Pragmatics is concerned with value as experienced by the subject of a statement, an embodied individual (although the term was interpreted more widely than that by James et al). Peirce recognised that pragmatic considerations lead the individual to make distinctions in her world — ‘differences that make a difference’, as he put it — that are reflected in her statements. A collection of such distinctions he called an ‘ontology’. Since ontologies are essentially individual, it not being possible for there to be a ‘universal ontology’ (such as those proposed by Porphyry and Leibniz). Despite this, we succeed in communicating with each other as individuals because we all encounter the same objective reality, with which our separate ontologies must needs be consistent. Further, in many fields of human endeavour, such as medicine or engineering, a large community shares a common collection of distinctions, usually promulgated by an education system, which constitutes a locally universal ontology.

This is what archetypes are for. They record the locally universal ontology of a domain of discourse and provide that ontology with an abstract syntax and a denotational semantics.
A system of archetypes is therefore contingent on the state-of-the-art in its domain of discourse, and on the context of other domains’ locally universal ontologies, in which it is deployed.

[It is worth noting that the version of VistA developed in Seattle in the ’90s attempted to achieve something similar, but in reverse. It was front-ended with AI-based systems, called ‘cubes’, that were supposed to ‘project’ the data in patient records into the ontologies of specialist domains, both medical and administrative. Serious problems arose in the implementation of the cubes due to what was called ‘dirty data’, that is, fields whose recorded values did not satisfy the constraints demanded by the projection semantics. In retrospect, this was clearly an ontological problem.]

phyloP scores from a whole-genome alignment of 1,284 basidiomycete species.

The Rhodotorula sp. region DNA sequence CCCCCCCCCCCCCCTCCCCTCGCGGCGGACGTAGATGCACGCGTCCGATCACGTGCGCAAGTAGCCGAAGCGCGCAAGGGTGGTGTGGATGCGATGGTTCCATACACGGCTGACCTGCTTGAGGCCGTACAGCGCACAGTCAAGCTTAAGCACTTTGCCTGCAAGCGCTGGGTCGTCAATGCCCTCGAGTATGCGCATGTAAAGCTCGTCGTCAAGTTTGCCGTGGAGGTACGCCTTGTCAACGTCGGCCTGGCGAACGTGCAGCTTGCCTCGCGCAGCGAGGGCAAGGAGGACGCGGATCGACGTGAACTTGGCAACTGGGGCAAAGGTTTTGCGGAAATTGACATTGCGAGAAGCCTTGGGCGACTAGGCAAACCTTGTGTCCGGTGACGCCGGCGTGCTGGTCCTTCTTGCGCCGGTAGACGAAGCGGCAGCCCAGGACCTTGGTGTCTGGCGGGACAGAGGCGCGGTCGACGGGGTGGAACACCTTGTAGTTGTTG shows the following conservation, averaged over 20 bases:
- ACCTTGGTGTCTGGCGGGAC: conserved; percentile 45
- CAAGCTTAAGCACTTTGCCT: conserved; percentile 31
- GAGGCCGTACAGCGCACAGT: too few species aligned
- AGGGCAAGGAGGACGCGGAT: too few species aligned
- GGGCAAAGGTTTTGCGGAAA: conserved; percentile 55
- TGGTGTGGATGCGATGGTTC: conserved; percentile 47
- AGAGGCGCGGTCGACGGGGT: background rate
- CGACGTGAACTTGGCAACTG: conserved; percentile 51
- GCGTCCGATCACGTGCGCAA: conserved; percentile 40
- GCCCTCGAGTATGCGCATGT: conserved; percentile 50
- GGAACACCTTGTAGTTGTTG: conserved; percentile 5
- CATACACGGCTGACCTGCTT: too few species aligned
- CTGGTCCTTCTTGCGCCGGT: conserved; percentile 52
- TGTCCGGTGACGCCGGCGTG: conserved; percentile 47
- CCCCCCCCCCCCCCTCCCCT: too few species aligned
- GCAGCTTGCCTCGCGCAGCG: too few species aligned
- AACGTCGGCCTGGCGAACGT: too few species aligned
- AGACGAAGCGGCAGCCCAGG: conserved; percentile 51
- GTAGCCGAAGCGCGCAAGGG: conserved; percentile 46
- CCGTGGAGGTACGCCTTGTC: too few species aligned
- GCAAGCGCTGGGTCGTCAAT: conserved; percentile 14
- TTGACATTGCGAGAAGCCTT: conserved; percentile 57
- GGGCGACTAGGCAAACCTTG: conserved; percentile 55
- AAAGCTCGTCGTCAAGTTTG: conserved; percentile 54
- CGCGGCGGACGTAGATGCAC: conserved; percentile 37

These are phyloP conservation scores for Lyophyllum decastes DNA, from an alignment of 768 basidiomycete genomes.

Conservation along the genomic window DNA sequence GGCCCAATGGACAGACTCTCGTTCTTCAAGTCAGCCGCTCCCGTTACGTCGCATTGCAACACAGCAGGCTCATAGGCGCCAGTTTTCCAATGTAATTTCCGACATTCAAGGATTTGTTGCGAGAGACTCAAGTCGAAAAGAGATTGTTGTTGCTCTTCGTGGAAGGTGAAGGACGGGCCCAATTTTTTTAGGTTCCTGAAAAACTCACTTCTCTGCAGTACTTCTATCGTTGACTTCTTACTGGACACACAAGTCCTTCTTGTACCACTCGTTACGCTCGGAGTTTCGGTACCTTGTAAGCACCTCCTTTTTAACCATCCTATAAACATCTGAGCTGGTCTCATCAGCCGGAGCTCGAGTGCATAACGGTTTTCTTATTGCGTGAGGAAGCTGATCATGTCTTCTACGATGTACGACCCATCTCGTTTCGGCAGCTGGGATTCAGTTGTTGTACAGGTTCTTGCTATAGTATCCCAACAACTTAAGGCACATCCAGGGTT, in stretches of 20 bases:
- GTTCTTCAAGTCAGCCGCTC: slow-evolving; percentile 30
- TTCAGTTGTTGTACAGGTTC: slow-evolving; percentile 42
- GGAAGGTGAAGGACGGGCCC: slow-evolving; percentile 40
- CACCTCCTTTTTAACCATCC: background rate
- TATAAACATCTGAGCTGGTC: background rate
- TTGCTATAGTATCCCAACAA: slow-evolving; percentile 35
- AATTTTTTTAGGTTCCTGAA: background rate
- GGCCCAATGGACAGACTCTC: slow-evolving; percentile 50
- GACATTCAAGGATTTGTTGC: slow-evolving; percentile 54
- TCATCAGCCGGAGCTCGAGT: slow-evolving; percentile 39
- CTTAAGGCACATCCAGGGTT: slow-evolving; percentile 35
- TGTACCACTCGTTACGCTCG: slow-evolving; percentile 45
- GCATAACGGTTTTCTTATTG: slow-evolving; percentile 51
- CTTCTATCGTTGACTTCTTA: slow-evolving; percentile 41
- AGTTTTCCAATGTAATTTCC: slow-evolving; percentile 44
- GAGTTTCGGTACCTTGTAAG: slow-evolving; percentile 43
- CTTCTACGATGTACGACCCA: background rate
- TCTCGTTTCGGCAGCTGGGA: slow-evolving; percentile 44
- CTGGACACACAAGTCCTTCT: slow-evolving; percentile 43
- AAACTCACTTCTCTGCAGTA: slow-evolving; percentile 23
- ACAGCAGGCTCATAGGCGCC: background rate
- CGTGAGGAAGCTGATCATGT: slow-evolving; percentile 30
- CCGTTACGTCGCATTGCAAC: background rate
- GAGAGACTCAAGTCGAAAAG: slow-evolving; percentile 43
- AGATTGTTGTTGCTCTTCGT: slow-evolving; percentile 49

Thus, the archetypes of openEHR will, of pragmatic necessity, change with medical theory and practice and may have to be altered when composed, locally, with those of other domains with which the practice of medicine and the needs, acute and chronic, of the patient are involved, such as prosthetics, social services, hospital administration, psychotherapy, legislation, finance etc.

The composition of disparate, locally universal, ontologies was recognised by Peirce to be a deep and difficult theoretical problem, which he left as an open question. It is still unresolved. Since only the concerned individuals may negotiate a shared ontology, ontological composition cannot be completely automated. As yet, neither openEHR nor any other EHR system has anticipated this issue.

As we move into a technological era in which socially critical systems are built around large and complex, locally universal ontologies, such as openEHR, the Semantic Web, e-government and Network Centric Warfare, we will need increasingly powerful tools and methods to mediate pragmatic and ontological negotiations among embodied individuals. One such set of tools and methods, built around BRL’s PAN (Projective ANalysis), is currently being deployed within the context of its associated methods of asymmetric design.

Our goal is to be able to meet the challenge of managing the dynamic adaptability of large complex systems-of-systems to evolving and disparate contexts-of-use.